no need to be a D-bag, just razzing ya.
2010 Kestrel RT900SL, 800k carbon, chorus/record, speedplay, zonda
1997 Trek ZX6000, 6061w/manitou spyder, xt/xtr, time atac
There's a small park near me with lots of short and steep hills (compared to what's around). I'll do a 2.75 mile lap, and I'll get about 260 ft elevation gain per lap.
The downside is that my right hand will cramp up from all the shifting.
Usually I'll have to go 50 miles to get as much climbing as I get in 17 miles / 1 hour there doing laps.
Check out the speed and elevation graphs: http://connect.garmin.com/activity/172317602
TL;DR : Illinois is flat.
I guess this is the 41 tho so you probably thought (in all your fredliness) that the op numbers were a challenge to try and beat. Congratulations on picking up on the well hidden humour tho.
Now stop reading this and go do your once a week 10 mile training ride
intellect? we don't need so stinking intellect. this is the 41.
2009 Cannondale CAAD 9-6
2005 Raleigh M40
Riding the mountains of North Carolina
I do today what you don't , so I can do tomorrow what you can't
"Absolutely imbecilic. But typical." ..... pcad
I did give Alpe d'Huez and Mont Ventoux via Bedoin a crack - 58:40 to the Tour finish on the Alpe and 1:28:26 on Ventoux.
I like the way you conveniently left out the one definition of VAM that is correct out of your list.
VAM is an acronym for the Italian phrase 'velocitā ascensionale media,' which means 'average ascent speed' and is the speed of elevation gain, in meters per hour.
VAM is a measure of fitness and speed and can be useful for making relative comparisons of performances and estimating a rider's power output per kilogram of body mass.
Dr Ferrari, who coined the term, also stated that every one percent increase in average gradient increases VAM by 50. For example, a 1650 VAM (pro cyclist metric) on a climb of 8 percent average grade is a performance equivalent to a VAM of 1700 on 9 percent average grade. Ambient conditions (e.g. friction, air resistance) have less effect on steeper slopes (absorb less power) since speeds are lower than on gentler slopes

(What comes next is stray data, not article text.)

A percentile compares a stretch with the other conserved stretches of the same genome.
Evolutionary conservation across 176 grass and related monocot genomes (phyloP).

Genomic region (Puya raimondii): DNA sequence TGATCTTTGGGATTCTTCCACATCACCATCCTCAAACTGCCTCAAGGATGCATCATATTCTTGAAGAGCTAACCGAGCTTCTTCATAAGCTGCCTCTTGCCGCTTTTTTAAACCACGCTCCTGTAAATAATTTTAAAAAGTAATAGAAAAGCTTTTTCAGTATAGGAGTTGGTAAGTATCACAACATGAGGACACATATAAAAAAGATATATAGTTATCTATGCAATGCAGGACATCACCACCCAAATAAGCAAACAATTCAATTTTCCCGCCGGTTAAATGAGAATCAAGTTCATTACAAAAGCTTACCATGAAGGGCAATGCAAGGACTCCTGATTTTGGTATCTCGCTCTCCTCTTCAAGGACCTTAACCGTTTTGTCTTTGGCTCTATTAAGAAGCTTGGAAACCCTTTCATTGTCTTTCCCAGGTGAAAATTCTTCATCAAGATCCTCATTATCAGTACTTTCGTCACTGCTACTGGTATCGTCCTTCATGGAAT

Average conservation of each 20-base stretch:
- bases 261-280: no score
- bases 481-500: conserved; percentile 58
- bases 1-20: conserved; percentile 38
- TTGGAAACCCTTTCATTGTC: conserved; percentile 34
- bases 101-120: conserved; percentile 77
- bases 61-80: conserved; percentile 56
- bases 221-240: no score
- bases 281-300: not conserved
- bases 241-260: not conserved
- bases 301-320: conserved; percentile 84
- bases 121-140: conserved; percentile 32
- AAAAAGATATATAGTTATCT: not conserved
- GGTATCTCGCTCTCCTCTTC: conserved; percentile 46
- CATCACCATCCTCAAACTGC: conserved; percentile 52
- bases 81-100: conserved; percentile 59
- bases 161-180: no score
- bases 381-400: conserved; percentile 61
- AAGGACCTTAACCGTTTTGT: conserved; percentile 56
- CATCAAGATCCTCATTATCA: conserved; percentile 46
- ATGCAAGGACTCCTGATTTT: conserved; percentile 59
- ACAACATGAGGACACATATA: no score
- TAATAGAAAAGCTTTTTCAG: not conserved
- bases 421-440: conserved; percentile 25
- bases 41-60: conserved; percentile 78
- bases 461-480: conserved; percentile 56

The other interesting calculation is W/Kg which can be determined by using this calculator by inputing VAM and the % grade. http://www.cyclingfitness.net/online-vam-calculator/
STRAVA users get their VAM calculated on segments by the software.
To calculate VAM from Feet per hour multiple feet per hour by .3048. So 2000 fph is equal to 609 meters per hour or 609 VAM.
"Insanity: doing the same thing over and over again and expecting different results." Einstein
NOBODY, absolutely zero point zero zero percent of the population at large could give a flying fark about anything bicycle related, hence the utter absence of this most obscure (and pointless) of acronyms from a general list of acronym definitions.
I've been involved in riding and racing for 20 years (hell, I'm racing tomorrow) and I've never heard that one. Dr. Ferrari. Good grief, do I strike you as some friggin EPO juicing Euro pro? I'm a fat, slow, grizzled 54 year old dude who will have a hard time hanging onto the 45+ kids in Prospect in the AM.
Try not to be such a staggering velo idiot. Although you are in the right place, so you get points for that.
Besides, I have cycling crap older than you.
I'll retire from cycling when I am unable to pedal a bicycle at all. I rode long before I ever raced, and I will be riding long after I stop racing.
You really don't get Pcad Cycling Zen.
No Cycling Zen for you Fredly.
Why do I look at threads started by P-cad?